Gardening with Children

School Zone

New Year Resolutions for:

Date Posted: 01 January 2016


Eating healthily

Caring for your environment

Being happy


1.  Grow your own food

It may be very easy and convenient buying fruit and vegetables from the shop, but how can we be sure that they are fresh, they might have been sat in a cold store for weeks. How do we know that they been grown in a healthy environment? Do they contain any chemicals? If these are some of your concerns, this year why not join the growing numbers of gardeners around the world and grow your own, that way you can choose how to grow, delicious, healthy crops that can be picked and eaten in minutes.

Wooden Raised Beds

Don't worry if you have not got a large garden or an allotment, crops can be easily grown in PotsWindow Boxes, Hanging Baskets orMangers/Grow Tables the ideal choice would be in Raised Beds which have many benefits:

-  Raised Beds are suitable for growing a wide variety of Soft Fruits, Vegetables, Herbs, Flowers, Alpines, Small Trees and Shrubs, they are available in different heights and sizes to fit practically any space.

-  Crops are grow at a height easily accessible to the young, elderly, those with restricted movement and wheelchair users.

-  Crops can be easily reached from both sides of the bed without walking on the soil, so there is no soil compaction meaning less digging and less work.

-  Raised Beds offer improved drainage which is good news for those that live in areas prone to flooding and also during prolonged wet weather.

-  If you live in an area that has poor soil you can fill your Raised Beds with imported good quality top soil and compost.

-  Crops can be planted earlier as the soil warms up faster, they are easy to cover with film, fleece or netting using cloche hoops andcloche clips to protect crops and promote growth.

Growing your own food is not a new trend; we have been doing it for thousands of years. 

2.  Recycle

Classic Triple Wooden Compost Bin

We are all encouraged to recycle our household waste as much as we can, paper and cardboard, plastic containers, glass bottles and jars and metal tins and cans as well as green waste, but could we recycle this green waste more efficiently and to our benefit? The answer is yes, you can turn your green waste into nutrient rich compost or ‘black gold’ in a Compost Bin which you can then dig into the garden to feed the soil, which will feed your crops, which in turn will feed yourself. Spring is the time to start your Compost Binthere are many different types to choose from, Wooden Compost Bins are sturdy, insulating and porous, add a duvet to retain the heat and a lid to keep out pets and unwanted pests, all you need to do is to add your waste which should be a mixture of:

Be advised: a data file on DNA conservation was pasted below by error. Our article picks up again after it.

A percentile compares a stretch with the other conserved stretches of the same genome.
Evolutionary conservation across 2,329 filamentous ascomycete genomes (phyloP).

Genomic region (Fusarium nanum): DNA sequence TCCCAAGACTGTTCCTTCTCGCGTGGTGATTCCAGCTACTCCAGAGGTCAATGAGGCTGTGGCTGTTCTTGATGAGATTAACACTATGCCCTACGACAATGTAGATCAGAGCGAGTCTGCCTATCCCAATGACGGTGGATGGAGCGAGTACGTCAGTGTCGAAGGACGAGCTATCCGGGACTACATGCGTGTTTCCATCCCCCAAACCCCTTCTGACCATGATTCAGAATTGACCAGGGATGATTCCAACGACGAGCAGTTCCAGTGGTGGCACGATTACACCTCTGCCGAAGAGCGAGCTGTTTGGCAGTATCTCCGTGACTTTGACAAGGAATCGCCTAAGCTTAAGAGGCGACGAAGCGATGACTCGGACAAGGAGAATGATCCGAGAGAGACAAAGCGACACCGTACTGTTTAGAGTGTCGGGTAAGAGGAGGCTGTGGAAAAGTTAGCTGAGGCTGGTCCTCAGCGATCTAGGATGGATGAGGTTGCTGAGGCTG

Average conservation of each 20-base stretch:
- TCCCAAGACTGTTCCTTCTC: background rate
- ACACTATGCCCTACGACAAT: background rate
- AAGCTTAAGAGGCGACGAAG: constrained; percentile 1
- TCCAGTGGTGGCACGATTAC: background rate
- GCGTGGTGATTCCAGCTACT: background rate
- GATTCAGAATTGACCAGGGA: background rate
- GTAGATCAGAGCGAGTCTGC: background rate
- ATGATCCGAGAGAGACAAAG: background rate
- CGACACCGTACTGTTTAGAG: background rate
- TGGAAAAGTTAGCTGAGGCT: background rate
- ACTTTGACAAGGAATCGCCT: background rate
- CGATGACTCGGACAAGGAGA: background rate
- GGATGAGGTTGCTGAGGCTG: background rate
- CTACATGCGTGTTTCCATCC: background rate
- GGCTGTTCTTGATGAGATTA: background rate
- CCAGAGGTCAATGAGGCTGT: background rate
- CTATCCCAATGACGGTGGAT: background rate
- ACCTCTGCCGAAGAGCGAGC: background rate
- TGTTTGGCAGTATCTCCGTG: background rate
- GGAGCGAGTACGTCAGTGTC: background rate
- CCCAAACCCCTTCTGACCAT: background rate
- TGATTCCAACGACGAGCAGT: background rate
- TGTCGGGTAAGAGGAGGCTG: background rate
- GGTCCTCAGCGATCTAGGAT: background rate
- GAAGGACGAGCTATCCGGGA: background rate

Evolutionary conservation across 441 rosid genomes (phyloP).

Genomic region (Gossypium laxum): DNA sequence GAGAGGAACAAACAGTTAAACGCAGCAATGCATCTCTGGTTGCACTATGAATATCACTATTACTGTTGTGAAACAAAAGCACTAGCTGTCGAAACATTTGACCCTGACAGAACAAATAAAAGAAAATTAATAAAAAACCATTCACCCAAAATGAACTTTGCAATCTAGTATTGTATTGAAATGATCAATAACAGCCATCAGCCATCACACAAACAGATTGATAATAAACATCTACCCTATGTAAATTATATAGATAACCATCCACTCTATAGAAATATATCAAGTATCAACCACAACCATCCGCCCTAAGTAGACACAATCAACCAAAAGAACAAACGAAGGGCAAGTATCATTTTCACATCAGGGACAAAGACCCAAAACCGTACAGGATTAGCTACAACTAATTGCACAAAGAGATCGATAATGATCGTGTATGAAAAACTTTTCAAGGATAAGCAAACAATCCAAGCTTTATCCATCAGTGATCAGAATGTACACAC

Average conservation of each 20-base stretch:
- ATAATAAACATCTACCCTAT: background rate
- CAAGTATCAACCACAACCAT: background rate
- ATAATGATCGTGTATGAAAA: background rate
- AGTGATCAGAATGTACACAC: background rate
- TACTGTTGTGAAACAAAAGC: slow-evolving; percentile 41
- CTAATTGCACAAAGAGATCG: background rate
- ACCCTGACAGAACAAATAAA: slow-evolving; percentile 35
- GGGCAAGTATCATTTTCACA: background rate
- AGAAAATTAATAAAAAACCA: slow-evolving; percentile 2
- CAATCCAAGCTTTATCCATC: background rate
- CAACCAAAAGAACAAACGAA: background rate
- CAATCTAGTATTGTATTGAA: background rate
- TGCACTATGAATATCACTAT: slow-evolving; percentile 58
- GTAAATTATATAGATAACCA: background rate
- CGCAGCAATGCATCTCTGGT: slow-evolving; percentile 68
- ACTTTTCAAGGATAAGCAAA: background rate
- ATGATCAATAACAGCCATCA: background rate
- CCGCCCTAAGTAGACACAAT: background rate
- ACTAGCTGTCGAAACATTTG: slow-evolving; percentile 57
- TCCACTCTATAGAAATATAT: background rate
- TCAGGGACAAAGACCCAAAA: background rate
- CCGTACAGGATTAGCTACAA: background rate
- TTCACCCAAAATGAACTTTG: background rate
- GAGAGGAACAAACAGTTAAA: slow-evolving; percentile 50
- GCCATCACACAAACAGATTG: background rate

Soft, Green, nitrogen-rich material

  • grass cuttings
  • soft prunings
  • annual plant and weed remains before they have set seed
  • fruit and vegetable scraps
  • old cut flowers
  • tea bags and coffee grounds

and dry Brown, carbon-rich material

  • cardboard (torn up)
  • newspaper
  • paper bags and scrunched up paper
  • straw

Turn the contents regularly with a fork to thoroughly mix up and add water if it is dry.  

3.  Be environmentally friendly

Try to avoid using chemical fertilisers instead either use natural fertilisers made from seaweed, your own nutrient rich compost, or farmyard manure.

Use natural controls including Slug Gone (pictured above), Slug Traps and Nematodes for pests such as slugs, vine weevils, ants and aphids. Encourage and provide a home for their predators i.e. birds, hedgehogs, frogs and toads who will in return keep them under control and create a balanced eco-system.

If you have a large lawn which uses a lot of petrol/electricity to mow why not consider leaving areas uncut to grow wild flowers?

Collect rainwater throughout the year in water butts; this will be invaluable during droughts and save you money if you have a water meter.

4.  Help and encourage wildlife

Wildlife World Urban Bird Feeder

Grow a selection of nectar rich flowers that will provide food for moths, butterflies and pollinating insects throughout the year. Allow a quiet corner to go wild to encourage wildlife, incorporate Bug and Insect HousesBird FeedersBird Boxes and Bird Baths as well asBat Boxes and Hedgehog Houses around the garden. Sow a wildflower meadow so that children can learn about our wonderful native wildflowers, this will also provide a valuable food source for insects. 

5.  Get outdoors and enjoy ‘your world’

School walk 1

Whether ‘outdoors’ means being in the garden, at your local park, on a walk, a day out or on holiday it doesn’t really matter, we are all surrounded by wonderful landscapes; fields and meadows, moorland and forests, lakes and rivers, hills and mountains and a stunning coastline of pebble or sand beaches and towering cliffs. In each of these landscapes you will find animals, birds and creatures that have made it their home as well as beautiful flowers, plants and trees. We all have busy lives especially if we have children, for their and your benefit this year make time to get outdoors to see and experience all that it has to offer whether it is once a week or once a month it is worth it.


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